This article was originally posted on RealClearScience.
Zoonotic diseases, such as the plague and Ebola virus, jump from animals to humans. Often, but not always, such interspecies transmission occurs following mutations in the pathogen’s genome that make it more suitable for targeting a new host. But, infectious disease is not a one-way street. This same evolutionary process also makes possible “reverse zoonosis” (more properly dubbed zooanthroponosis) — i.e., the transmission of disease from humans to animals.
Now, an international team of researchers has discovered that a strain of Staphylococcus aureus, which previously only infected humans, jumped into rabbits about 40 years ago. Shockingly, it only took a single mutation for such a dramatic change to occur. The authors report their findings in the journal Nature Genetics.
The researchers examined a particular strain of S. aureus called ST121. The strain is associated with disease in both humans and rabbits, specifically causing skin abscesses and mastitis (inflammation of the mammaries) in the latter. By injecting bacteria under the skin of rabbits, the authors showed that three different kinds of rabbit-derived ST121 caused abscesses, while three different kinds of nearly identical human-derived ST121 did nothing. (See panel B in the figure below.)
Notably, Panel A shows that merely 300 bacteria from the rabbit-derived ST121 strains were sufficient to cause infections in 70% to 80% of the rabbits. However, a gigantic dose of 100,000 bacteria from the human-derived ST121 strains was completely harmless. The authors then set out to determine why this was the case.
A phylogenetic analysis of several ST121 whole-genome sequences, combined with an estimate of how quickly mutations occurred, suggested that ST121 jumped from humans to rabbits sometime around 1976. The authors identified several candidate genes that they believed to be responsible for the human-to-rabbit transition. Their subsequent investigation led them to a gene called dltB, which encodes a somewhat enigmatic membrane protein.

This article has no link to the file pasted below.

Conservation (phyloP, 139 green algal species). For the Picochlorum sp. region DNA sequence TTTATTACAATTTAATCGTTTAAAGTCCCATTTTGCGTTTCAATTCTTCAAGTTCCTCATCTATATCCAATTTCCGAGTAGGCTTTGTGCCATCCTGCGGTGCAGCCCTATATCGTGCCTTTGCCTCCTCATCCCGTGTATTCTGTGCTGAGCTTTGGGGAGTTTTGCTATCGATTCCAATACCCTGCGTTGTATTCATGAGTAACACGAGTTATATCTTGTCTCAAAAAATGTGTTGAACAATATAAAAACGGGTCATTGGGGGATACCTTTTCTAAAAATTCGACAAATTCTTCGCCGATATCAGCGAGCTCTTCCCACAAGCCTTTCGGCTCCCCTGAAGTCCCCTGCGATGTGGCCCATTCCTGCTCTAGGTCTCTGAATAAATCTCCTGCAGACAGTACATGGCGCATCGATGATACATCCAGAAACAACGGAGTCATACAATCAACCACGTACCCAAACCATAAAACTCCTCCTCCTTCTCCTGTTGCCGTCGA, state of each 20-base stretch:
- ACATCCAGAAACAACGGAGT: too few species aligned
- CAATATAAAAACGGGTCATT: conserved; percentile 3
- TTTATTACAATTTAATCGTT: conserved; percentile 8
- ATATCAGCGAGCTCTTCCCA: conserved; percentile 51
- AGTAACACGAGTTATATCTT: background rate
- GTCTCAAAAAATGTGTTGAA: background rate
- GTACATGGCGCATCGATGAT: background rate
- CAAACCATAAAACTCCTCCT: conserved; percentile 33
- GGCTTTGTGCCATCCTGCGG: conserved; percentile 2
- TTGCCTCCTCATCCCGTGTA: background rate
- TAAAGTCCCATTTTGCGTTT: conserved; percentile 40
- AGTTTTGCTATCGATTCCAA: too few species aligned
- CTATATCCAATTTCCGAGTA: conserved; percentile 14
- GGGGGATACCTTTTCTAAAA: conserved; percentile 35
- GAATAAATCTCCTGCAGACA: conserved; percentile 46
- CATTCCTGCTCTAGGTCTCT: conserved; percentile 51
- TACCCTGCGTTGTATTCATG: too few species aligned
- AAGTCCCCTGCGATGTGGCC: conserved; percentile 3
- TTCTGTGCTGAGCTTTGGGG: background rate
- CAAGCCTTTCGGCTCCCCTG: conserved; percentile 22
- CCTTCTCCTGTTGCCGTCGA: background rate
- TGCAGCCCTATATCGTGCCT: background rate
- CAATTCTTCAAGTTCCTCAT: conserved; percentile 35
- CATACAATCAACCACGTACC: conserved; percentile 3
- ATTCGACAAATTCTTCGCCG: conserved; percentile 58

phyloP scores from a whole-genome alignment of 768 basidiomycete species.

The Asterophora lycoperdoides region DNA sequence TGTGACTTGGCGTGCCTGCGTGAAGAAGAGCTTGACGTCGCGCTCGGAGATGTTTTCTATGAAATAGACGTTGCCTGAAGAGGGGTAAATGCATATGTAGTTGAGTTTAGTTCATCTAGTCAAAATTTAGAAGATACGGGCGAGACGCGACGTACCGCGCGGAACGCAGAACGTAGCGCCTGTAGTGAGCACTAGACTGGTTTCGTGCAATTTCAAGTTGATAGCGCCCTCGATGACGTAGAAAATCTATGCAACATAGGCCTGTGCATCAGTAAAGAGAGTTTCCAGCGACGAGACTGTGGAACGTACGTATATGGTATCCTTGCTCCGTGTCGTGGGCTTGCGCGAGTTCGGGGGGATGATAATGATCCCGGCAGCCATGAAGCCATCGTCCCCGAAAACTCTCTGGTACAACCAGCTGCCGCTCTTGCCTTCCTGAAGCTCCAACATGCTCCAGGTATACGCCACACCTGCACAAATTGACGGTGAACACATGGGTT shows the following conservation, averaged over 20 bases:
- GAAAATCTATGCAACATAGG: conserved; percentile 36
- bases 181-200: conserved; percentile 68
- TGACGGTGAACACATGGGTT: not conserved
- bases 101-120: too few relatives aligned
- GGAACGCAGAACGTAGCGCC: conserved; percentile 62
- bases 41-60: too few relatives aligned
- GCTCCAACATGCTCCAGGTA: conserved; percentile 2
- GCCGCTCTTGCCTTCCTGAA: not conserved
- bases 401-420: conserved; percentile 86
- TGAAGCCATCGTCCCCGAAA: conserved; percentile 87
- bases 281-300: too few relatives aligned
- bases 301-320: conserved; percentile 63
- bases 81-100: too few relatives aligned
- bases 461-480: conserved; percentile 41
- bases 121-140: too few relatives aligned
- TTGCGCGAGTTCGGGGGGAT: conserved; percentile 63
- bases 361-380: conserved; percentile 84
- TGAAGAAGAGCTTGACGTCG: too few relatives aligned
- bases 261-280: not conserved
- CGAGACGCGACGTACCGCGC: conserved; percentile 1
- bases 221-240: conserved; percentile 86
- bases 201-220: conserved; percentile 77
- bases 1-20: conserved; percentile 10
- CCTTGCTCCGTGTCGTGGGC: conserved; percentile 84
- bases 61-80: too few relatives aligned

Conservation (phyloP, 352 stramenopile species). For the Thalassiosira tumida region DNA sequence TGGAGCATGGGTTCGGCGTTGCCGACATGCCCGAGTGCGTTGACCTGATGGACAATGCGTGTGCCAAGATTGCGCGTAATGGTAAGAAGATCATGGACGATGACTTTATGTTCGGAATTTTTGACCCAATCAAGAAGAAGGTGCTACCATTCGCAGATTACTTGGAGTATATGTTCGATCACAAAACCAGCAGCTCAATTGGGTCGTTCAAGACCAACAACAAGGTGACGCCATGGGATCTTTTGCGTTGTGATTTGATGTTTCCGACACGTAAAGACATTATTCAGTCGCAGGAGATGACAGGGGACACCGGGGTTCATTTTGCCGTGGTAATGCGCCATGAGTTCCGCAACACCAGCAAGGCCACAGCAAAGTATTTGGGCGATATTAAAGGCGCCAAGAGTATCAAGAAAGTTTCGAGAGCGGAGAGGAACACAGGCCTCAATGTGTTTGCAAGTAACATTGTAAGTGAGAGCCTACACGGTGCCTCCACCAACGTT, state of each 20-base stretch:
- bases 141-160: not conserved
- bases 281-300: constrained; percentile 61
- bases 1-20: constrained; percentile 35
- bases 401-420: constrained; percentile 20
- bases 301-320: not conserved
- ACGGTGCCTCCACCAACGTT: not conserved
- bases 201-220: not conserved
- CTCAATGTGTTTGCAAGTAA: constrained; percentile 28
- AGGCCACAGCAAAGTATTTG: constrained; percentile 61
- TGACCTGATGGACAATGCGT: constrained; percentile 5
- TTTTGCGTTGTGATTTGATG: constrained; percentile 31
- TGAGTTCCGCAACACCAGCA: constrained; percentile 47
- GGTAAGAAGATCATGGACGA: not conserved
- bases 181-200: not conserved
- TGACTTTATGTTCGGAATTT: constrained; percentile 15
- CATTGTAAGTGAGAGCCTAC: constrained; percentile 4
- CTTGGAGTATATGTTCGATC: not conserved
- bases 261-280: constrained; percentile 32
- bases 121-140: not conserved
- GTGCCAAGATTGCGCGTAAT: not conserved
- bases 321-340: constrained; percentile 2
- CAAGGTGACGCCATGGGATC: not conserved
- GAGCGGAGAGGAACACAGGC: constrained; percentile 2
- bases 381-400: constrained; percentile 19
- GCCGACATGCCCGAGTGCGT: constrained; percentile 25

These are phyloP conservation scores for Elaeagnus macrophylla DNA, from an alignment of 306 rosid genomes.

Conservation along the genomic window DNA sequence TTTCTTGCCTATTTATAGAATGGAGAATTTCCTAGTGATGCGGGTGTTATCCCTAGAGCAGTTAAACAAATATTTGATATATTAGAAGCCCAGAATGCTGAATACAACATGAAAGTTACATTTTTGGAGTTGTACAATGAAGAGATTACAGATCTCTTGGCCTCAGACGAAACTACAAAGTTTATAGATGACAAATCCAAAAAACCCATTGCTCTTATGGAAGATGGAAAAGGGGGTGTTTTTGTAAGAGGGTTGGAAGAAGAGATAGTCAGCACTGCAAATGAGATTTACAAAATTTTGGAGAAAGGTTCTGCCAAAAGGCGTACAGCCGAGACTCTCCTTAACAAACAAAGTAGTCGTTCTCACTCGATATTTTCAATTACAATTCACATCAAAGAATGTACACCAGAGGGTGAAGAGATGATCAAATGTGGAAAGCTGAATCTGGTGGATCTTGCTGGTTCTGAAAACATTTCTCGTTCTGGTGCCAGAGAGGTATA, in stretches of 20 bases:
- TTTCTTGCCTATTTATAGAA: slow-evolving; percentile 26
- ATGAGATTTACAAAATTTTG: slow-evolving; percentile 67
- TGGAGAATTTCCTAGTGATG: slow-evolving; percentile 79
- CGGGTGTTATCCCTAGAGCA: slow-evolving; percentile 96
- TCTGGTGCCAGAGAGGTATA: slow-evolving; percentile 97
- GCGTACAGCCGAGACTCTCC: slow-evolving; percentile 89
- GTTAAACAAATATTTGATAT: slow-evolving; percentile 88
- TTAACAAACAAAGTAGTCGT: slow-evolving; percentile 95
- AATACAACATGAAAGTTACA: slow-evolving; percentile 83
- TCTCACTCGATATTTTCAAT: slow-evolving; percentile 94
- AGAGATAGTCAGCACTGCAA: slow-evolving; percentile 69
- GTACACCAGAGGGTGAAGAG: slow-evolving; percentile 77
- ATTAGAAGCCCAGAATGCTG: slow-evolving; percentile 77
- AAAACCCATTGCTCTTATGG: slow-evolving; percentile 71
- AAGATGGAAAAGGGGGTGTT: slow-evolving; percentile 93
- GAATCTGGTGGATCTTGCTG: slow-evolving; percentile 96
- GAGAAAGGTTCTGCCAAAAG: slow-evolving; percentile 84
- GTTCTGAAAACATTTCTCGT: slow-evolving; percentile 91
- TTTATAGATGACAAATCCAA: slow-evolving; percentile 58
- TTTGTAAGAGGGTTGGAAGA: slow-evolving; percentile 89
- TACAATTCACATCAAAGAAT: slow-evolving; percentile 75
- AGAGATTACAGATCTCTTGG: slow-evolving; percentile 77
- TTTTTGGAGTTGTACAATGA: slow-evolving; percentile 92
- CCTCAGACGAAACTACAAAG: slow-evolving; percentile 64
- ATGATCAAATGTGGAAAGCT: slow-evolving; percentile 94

A “slam-dunk” experiment then definitively linked the dltB mutation with the ability of ST121 to infect rabbits. The authors introduced a single mutation into a human-derived strain of ST121 that could not infect rabbits. (The mutation changed the amino acid threonine to the amino acid lysine at position #113 in the protein encoded by dltB.) That single change was sufficient to convert ST121 into a strain that could infect rabbits. (See figure.)
Draw your attention to “Human strain F.” Note that the natural human-derived strain (called wild-type and listed as “WT” in the figure) is unable to infect rabbits. However, the strain carrying the threonine-to-lysine mutation (T113K) infects rabbits. This one small change was sufficient to change ST121 from a strain that infected only humans to one that could also infect rabbits.
The authors then tried to determine why this mutation had such an effect. Unfortunately, their investigation hit a brick wall, though they did rule out several possible explanations.
The takeaway message from their research is that the ease with which pathogens can hop between species is rather unsettling. We should always remember that as humans continue to expand our footprint around the globe, we may be only one mutation away from being infected with a strange and dangerous new pathogen.
Source: David Viana, María Comos, Paul R McAdam, Melissa J Ward, Laura Selva, Caitriona M Guinane, Beatriz M González-Muñoz, Anne Tristan, Simon J Foster, J Ross Fitzgerald & José R Penadés. “A single natural nucleotide mutation alters bacterial pathogen host tropism.” Nature Genetics 47, 361–366. Published: 16-Feb-2015. doi:10.1038/ng.3219